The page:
I’m working with a very large data set of auto loans (and monthly performance) to analyze the likelihood of default or prepayment based on different borrower or loan characteristics or macroeconomic factors. I’ve developed cox proportional hazard models in R that seem to fit well.

I would like to use the model to break out the absolute (not proportional/relative) survival curves for different subsets of the book to understand how they differ & to model cash-flows. I’d also like to stress test economic indices using the same (ie. based on what we saw, if interest rates go up the absolute probability of default on this block changes by x on time 0 through t).

I’ve read that once the cox PH coefficients are solved, non-parametric methods can be used to estimate the underlying/base hazard function. Could anyone please give a hint on how to accomplish this in R?

Example model:

loan_data <- data.frame (loan_id, credit_score, value, pmt_period, loan_age, unemployment_index, current, term)

survobj <- Surv(loan_age – 1, loan_age, current = 0)
model <- coxph(survobs ~ credit_score  + unemployment_index  + strata(term))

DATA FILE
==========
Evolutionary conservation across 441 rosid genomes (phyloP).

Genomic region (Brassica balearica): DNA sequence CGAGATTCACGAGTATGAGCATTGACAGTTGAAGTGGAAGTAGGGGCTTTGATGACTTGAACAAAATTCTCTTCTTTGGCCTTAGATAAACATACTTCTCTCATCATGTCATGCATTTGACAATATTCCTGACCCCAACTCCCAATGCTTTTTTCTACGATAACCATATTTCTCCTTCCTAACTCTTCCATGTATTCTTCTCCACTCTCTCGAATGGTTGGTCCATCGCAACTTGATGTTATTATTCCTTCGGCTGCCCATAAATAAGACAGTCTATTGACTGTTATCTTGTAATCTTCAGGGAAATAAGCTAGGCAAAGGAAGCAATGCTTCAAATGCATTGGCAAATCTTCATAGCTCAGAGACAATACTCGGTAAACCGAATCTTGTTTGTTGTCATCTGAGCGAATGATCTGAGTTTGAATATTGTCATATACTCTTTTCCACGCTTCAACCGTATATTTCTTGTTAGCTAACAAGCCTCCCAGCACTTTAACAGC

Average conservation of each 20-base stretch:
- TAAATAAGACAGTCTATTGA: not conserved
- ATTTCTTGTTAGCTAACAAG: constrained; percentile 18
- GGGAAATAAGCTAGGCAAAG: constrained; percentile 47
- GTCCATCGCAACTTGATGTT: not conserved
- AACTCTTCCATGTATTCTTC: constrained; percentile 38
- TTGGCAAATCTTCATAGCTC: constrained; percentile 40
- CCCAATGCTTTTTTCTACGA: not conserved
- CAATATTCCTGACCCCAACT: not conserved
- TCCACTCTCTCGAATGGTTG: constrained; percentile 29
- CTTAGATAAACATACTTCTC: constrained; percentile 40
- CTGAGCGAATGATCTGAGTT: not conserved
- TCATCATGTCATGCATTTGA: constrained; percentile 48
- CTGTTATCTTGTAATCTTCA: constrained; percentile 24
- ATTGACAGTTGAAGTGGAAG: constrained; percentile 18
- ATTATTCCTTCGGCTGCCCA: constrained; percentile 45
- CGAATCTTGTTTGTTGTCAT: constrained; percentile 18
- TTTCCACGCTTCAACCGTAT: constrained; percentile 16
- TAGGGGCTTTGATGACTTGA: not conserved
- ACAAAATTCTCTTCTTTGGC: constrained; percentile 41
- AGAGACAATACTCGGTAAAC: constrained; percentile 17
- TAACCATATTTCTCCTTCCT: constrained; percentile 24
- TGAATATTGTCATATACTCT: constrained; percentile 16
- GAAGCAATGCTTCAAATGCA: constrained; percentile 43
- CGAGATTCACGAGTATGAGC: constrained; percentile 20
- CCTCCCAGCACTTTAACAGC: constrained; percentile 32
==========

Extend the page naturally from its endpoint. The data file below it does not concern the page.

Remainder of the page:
From here I have coefficients and can study relative hazard… what’s the best approach to estimating baseline hazard?


1 Answer 1


An estimate of the baseline survival function $S_0(t)=\exp(-\int_0^t h_0(u)du)$ can be computed by doing


See the help page of survfit.coxph for more details. To compute an estimates of the survival function for specific covariate values $S_0(t)^{\exp{\beta'x}}$, use the newdata argument. This should be a data.frame containing the same variables as the fitted model and produces separate survival curve estimates for each row in the data.frame.

  • $\begingroup$ Thanks. I think this triggered some understanding. If I read survfit.coxph correctly, your formula above will produce a survival curve based on the mean of each covariate. If I use newdata to formulate a loan where each variable is 0, the exponentiated regression part will equal out to 1 and I'll have the baseline hazard function, correct? Thanks for your insight! $\endgroup$
    – Roger S.
    Mar 27, 2017 at 22:11

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